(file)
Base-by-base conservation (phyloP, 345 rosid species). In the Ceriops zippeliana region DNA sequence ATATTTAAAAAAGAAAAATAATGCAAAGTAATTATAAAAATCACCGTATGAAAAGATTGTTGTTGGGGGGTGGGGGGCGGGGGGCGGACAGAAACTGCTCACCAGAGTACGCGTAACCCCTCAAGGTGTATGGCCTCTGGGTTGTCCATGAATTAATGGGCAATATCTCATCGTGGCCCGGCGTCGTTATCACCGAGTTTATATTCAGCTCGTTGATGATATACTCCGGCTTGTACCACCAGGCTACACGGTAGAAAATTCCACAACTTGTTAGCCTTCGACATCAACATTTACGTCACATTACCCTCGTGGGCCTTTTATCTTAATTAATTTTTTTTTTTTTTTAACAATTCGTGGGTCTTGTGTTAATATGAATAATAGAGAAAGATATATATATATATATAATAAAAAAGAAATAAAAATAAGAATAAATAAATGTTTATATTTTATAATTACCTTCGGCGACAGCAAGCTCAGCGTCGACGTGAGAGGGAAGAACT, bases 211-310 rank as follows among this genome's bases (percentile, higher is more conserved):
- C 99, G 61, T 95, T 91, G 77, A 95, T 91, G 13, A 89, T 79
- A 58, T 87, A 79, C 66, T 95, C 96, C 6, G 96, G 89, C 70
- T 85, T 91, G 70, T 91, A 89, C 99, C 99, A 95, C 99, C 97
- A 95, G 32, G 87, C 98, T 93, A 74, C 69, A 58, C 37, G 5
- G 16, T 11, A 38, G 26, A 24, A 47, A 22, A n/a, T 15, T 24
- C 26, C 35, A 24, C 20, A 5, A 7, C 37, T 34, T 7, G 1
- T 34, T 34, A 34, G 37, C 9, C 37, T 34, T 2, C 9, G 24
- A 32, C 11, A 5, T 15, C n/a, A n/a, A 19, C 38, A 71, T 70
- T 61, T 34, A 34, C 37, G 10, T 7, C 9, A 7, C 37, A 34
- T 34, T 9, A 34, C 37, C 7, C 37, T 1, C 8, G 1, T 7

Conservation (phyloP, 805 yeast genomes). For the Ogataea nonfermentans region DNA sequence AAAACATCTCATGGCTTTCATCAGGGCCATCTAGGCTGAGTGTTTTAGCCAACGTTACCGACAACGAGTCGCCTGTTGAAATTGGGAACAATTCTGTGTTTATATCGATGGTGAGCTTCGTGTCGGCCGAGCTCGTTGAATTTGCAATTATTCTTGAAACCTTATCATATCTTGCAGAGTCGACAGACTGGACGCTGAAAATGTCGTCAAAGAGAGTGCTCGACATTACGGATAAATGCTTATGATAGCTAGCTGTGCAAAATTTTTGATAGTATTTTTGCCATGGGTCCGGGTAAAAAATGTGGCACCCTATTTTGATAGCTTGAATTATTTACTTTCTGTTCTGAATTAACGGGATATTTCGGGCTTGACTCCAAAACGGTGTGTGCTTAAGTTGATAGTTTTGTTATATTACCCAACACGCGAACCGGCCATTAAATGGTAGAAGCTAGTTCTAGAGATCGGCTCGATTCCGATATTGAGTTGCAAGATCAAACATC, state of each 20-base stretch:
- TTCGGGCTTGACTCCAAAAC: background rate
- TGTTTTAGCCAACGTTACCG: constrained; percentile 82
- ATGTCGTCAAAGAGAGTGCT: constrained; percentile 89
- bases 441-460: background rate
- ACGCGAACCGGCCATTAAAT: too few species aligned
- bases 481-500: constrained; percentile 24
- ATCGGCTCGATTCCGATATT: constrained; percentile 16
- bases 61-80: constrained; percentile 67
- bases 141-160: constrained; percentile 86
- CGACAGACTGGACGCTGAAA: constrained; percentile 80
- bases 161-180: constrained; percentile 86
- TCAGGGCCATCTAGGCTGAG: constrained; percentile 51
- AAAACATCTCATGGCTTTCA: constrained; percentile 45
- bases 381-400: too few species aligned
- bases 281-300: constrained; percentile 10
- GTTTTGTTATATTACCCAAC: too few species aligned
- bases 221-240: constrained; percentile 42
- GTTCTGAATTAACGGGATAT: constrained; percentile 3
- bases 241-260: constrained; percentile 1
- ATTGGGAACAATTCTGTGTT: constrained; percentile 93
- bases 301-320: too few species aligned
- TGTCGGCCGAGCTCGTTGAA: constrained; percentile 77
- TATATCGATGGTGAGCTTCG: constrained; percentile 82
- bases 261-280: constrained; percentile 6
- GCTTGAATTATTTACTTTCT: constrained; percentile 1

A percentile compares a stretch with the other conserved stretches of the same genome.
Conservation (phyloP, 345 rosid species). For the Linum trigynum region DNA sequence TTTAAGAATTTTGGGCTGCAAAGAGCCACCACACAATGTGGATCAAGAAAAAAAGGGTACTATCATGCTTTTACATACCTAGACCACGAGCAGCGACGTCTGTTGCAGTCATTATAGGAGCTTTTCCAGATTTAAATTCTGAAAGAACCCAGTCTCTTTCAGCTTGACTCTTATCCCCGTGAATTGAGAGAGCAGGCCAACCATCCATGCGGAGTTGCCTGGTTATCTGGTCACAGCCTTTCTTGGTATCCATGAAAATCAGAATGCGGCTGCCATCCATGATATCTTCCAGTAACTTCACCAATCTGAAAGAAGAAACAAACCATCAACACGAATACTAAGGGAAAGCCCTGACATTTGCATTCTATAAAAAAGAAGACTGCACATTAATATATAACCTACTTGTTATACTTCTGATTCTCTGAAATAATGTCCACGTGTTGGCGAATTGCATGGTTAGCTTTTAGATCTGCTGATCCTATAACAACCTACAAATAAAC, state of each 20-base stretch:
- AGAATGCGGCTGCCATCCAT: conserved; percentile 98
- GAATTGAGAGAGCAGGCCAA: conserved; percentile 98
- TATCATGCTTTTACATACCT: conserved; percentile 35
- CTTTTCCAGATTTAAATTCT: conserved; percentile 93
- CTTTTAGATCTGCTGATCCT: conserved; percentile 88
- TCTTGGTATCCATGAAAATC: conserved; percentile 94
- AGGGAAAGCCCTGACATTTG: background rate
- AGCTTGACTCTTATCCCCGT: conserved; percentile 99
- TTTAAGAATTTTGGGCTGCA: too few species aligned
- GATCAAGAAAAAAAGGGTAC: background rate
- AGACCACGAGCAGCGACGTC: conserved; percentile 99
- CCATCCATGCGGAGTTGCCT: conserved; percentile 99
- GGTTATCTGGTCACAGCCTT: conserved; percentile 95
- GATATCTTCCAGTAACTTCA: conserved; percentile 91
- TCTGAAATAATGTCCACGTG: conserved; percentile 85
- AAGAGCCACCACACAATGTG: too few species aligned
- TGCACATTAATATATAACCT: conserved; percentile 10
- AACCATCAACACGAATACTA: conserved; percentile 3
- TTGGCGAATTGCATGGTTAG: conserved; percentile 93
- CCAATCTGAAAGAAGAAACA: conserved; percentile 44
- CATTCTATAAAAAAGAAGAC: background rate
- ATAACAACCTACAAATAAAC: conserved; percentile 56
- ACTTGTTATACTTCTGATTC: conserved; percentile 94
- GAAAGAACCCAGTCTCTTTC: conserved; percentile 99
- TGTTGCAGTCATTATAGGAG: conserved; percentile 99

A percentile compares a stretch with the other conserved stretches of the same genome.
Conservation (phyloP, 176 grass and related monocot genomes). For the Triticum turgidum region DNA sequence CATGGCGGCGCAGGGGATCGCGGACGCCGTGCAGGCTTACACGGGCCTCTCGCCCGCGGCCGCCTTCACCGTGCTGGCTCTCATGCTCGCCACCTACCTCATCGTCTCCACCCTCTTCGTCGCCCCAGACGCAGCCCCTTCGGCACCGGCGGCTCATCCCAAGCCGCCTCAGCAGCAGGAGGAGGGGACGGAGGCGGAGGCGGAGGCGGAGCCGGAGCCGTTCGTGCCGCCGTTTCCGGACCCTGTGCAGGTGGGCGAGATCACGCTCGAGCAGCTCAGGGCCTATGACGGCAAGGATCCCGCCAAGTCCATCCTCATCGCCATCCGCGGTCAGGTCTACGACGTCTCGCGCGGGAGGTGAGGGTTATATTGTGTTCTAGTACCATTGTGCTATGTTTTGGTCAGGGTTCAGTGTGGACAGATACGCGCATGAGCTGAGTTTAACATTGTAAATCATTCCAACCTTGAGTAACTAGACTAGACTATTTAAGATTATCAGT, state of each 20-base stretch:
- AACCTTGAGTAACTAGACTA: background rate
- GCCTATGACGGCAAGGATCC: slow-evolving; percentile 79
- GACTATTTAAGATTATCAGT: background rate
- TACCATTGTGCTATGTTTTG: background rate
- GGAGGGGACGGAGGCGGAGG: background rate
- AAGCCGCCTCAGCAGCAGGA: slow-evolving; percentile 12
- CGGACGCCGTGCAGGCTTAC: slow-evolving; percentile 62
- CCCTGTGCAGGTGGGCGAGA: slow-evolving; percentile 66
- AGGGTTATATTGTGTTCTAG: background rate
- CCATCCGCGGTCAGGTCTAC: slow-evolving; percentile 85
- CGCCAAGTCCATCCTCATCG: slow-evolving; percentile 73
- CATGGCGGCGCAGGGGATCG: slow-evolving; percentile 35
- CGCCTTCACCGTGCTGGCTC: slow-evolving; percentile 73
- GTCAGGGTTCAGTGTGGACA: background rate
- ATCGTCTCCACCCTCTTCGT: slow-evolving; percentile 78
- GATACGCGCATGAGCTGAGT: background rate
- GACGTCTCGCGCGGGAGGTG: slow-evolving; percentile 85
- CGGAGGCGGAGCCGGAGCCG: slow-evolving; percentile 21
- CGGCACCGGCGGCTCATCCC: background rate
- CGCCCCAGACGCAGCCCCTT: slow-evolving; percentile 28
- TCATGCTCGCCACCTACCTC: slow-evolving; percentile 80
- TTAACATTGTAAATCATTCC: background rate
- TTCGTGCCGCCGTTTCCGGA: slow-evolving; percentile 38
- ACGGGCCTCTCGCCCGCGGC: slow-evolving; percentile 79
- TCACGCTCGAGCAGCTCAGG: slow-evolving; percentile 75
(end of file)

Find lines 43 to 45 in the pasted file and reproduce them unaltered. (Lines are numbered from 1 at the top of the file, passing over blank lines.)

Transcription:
- CTTTTCCAGATTTAAATTCT: conserved; percentile 93
- CTTTTAGATCTGCTGATCCT: conserved; percentile 88
- TCTTGGTATCCATGAAAATC: conserved; percentile 94